The following day was taken up with watching the rugby in a pub chosen by the member of the group who had also chosen Llandudno as our destination for this year’s rugby trip. The pub was rather lacking in atmosphere – and rugby fans. In fact, it seemed to be lacking in Welsh people as well. (One of TT’s comments on the weekend overall was that he had been disappointed because Llandudno ‘isn’t very Welsh’. I think he may have been expecting to see hordes of women dressed in traditional Welsh costume, complete with tall black hats.) The nearest we came to another fan was someone standing behind our seats shouting that well known rugby chant: ‘Meat pie, sausage roll; come on, England, give us a goal… or a try.’ Youngest sibling even managed a few moments of shuteye in between games, but this is not unusual, since he falls asleep at the drop of a hat (Welsh or otherwise).

That evening’s meal was Indian… it was supposed to have been Chinese, according to TripAdvisor.

The journey home on Sunday was uneventful, mainly because the LSG knew where she was going and didn’t need to rely on TT, TeePee or sulky Google. The weekend was completed by an evening meal out with TT, TeePee and his new girlfriend (who hadn’t come to non-Welsh Llandudno). The LSG had opted for a casual look for the evening – i.e. jeans and trainers – because thinking of anything else to wear seemed too tiring after two days in Llandudno. Meanwhile, ‘new girlfriend’ had obviously had time to think about what to wear – a whole weekend, in fact! – and was dressed in a rather glamorous fitted red lace number and heels. Of course, as the LSG, I managed to rise above lowly feelings such as jealousy, thinking only that I would have somewhat resembled an overblown rose with a bad attack of ‘downy mildew’ should I have attempted to wear anything similar, whereas ‘new girlfriend’ looked like a willowy tulip. Shan’t be making her my new best friend.

And there you have it, Beloved Believers – a lost weekend in Llandudno. Highly recommended, but only once…

Words are all I have…

Words

As many of you know, the Lifestyle Support Guru loves words of all sorts – short words, long words, foreign words, words you can pronounce and words you can’t, and words that can make you smile, and it is with this in mind that I thought I would share some thoughts on words with you today.

Words can help you make career decisions:

For example, I have decided that I will not retrain as a phlebotomist, since the word is almost as difficult to say as it is to spell. The same applies to ophthalmologist.

Foreign Words

Foreign words can take people by surprise sometimes (even if that wasn’t the intention):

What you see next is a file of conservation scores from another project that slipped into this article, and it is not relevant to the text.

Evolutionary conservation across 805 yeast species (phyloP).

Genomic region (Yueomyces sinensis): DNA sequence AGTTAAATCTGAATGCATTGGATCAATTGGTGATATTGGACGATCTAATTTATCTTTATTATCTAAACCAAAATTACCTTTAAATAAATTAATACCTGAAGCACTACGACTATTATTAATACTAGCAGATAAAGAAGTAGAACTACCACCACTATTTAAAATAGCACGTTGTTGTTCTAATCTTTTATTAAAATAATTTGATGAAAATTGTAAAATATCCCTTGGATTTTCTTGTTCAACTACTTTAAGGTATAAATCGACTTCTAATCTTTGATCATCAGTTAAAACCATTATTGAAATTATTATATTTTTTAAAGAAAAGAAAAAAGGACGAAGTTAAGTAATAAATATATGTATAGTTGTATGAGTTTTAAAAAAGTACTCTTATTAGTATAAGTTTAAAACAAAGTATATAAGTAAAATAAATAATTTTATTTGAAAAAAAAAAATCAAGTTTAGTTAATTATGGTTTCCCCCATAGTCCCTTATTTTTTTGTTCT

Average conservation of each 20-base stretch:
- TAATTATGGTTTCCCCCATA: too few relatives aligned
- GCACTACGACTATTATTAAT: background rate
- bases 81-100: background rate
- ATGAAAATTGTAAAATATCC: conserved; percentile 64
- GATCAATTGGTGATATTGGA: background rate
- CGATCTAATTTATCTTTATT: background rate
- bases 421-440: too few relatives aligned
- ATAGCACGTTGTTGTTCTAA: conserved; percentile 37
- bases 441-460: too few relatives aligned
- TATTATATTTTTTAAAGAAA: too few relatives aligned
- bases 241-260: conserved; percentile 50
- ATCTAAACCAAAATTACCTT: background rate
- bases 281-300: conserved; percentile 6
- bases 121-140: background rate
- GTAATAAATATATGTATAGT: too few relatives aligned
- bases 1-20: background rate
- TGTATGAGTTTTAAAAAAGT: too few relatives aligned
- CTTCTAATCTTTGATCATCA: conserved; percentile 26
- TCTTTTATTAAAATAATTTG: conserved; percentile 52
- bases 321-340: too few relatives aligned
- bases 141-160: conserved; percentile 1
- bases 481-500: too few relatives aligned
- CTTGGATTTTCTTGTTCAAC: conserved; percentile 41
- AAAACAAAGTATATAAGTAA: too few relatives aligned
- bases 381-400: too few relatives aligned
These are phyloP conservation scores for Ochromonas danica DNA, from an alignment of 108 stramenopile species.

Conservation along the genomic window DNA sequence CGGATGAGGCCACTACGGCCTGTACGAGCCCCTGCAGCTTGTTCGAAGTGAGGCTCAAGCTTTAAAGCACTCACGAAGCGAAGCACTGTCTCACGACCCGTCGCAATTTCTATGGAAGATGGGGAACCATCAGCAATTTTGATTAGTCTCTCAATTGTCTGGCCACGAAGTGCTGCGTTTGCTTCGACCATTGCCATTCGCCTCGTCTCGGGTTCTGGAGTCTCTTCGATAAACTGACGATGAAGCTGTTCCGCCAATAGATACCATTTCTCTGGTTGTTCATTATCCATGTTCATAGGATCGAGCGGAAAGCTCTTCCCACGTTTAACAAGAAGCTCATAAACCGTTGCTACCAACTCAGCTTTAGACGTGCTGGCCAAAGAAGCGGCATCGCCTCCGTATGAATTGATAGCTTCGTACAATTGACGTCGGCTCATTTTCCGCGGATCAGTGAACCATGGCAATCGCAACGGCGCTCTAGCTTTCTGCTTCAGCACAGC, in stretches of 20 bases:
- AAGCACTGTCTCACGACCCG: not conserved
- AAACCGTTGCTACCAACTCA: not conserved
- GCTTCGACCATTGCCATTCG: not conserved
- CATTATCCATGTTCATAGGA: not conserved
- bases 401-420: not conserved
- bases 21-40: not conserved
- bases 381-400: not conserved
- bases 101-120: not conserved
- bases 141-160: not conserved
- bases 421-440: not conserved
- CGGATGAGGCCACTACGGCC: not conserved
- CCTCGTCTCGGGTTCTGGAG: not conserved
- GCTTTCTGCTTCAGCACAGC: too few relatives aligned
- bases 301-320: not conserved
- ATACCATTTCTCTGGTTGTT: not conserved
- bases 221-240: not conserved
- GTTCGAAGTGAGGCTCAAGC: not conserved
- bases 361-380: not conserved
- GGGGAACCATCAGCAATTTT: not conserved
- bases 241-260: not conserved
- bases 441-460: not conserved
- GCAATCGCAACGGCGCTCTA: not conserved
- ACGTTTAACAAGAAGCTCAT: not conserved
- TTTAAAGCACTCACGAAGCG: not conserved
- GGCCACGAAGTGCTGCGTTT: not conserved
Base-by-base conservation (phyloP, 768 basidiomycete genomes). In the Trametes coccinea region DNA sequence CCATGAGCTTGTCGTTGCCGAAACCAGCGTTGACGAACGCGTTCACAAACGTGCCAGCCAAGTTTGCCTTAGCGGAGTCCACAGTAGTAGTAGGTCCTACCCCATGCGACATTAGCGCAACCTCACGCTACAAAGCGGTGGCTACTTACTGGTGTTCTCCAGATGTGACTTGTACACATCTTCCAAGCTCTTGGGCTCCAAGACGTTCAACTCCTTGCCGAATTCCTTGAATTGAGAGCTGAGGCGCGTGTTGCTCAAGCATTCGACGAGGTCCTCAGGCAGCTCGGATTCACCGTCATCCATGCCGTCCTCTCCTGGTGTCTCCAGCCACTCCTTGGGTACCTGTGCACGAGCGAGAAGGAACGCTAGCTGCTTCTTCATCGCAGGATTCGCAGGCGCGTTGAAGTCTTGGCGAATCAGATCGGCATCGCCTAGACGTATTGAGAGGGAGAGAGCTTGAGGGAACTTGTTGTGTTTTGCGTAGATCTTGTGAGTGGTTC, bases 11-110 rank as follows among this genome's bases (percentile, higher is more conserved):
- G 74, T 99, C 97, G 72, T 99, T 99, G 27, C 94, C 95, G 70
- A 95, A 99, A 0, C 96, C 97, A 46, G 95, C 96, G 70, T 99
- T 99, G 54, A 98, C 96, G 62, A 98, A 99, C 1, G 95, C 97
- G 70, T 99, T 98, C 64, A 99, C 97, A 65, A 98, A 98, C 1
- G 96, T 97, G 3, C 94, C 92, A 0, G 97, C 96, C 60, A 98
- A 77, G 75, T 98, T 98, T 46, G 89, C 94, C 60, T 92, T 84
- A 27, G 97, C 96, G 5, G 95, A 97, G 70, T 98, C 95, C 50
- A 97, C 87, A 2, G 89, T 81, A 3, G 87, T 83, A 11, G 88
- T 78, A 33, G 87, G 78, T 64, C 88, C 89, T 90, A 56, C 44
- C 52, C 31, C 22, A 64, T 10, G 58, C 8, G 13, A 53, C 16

A close friend of mine (not the LSG, of course, because I would never use the wrong word) was once on a school trip to Paris where one of the students had been accused of stealing money from another (British) guest at the hotel. As the only French speaker among the staff (because it was a History trip) and the other British guests, the close friend had to translate for both the student AND the accuser once the police arrived. It was fairly late in the evening after a long day visiting various historical sites in Paris, so it would be fair to say that the friend was rather tired and perhaps not thinking as clearly as she might have when the accuser asked her to translate that he had made the assumption that the student had stolen from his wallet. It was when the French policeman’s eyes opened wide in surprise at the use of the word ‘l’Assomption’ that the close friend realised she had made the teensiest of errors – ‘l’Assomption’ refers to the ascent of the Virgin Mary to Heaven after her death and is a religious festival in France!

Wrong in Spain

This same close friend went to Spain at Christmas and, upon arrival at the hotel with an accompanying sibling, thought she would impress the receptionist (and sibling) with her knowledge of Spanish. However, upon approaching the desk, she realised that ‘We have two rooms booked’ had not been covered in her Spanish classes, although she would have been fine giving her age, profession, nationality, number of siblings and ordering beer and wine, all of which had been covered in the first five chapters. After a slight moment of panic before making the assumption (ha ha! See what I did there!) that the word for ‘room’ might be similar to the Italian, ‘camera’, she confidently said, with a smile, ‘Dos camareras’. The receptionist’s eyes opened wide, rather like the French policeman’s, since the friend had confidently asked for two waitresses. An easy mistake, I think.

Speedy Freda

And, finally, words can make you smile (again, unintentionally):
The much-loved mother of some very good friends of mine has just died. I know we all find it difficult to find the right words to say at times like those, but I thought the response from TT (the Tiny Tyke, who has featured in many of my tales and who has a Yorkshireman’s way with words – brief and to the point!) was a classic. I sent TT a text to tell him the news, because he had met Speedy, as she was affectionately known, when he had come on rugby trips to Wales. I read his reply while I was making my way round Sainsbury’s and I got some very strange looks when I laughed out loud.
What was his response? ‘I’m so sorry’? ‘That’s sad’? ‘Please send my condolences’? No, his response was: ‘Unfortunate.’ UNFORTUNATE? ‘Unfortunate’ is when you spill a cup of coffee on the cat; ‘unfortunate’ is when you trip over the said cat and break your leg; ‘unfortunate’ is not what you say when someone dies – unless he felt it was unfortunate that Speedy would now miss the 2017 Six Nations, due to start this coming weekend, and which she loved?
Farewell, Speedy Freda – you’ll live in people’s memories for a long time, FORTUNATELY!